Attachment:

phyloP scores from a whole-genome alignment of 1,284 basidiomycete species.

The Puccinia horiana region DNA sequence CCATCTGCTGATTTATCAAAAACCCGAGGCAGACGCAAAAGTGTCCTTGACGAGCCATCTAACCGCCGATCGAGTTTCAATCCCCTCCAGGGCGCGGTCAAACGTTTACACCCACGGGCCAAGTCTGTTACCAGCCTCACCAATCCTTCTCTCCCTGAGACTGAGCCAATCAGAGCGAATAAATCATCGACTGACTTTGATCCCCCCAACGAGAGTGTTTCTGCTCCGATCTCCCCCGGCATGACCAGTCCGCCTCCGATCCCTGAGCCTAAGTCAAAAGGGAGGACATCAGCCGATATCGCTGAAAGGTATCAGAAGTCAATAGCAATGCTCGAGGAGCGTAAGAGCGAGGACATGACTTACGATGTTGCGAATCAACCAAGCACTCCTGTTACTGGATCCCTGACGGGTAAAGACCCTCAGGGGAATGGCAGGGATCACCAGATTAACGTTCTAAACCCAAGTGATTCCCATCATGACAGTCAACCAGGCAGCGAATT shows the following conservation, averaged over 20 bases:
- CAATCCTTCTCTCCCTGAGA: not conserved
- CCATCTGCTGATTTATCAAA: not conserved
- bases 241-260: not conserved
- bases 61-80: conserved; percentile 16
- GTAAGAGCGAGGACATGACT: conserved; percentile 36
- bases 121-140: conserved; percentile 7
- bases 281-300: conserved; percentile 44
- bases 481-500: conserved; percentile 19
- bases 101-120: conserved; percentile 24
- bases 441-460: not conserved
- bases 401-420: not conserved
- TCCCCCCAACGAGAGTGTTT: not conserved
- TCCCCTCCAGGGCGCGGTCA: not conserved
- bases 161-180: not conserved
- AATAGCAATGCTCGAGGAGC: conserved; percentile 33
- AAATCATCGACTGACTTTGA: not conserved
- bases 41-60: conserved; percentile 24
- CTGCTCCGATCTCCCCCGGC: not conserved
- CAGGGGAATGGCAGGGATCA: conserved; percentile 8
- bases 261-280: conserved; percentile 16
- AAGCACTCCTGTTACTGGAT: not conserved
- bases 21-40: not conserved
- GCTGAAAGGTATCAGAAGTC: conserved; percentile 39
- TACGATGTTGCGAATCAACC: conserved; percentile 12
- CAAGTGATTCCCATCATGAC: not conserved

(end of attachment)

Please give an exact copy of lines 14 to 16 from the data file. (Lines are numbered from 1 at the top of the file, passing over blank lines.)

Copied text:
- TCCCCCCAACGAGAGTGTTT: not conserved
- TCCCCTCCAGGGCGCGGTCA: not conserved
- bases 161-180: not conserved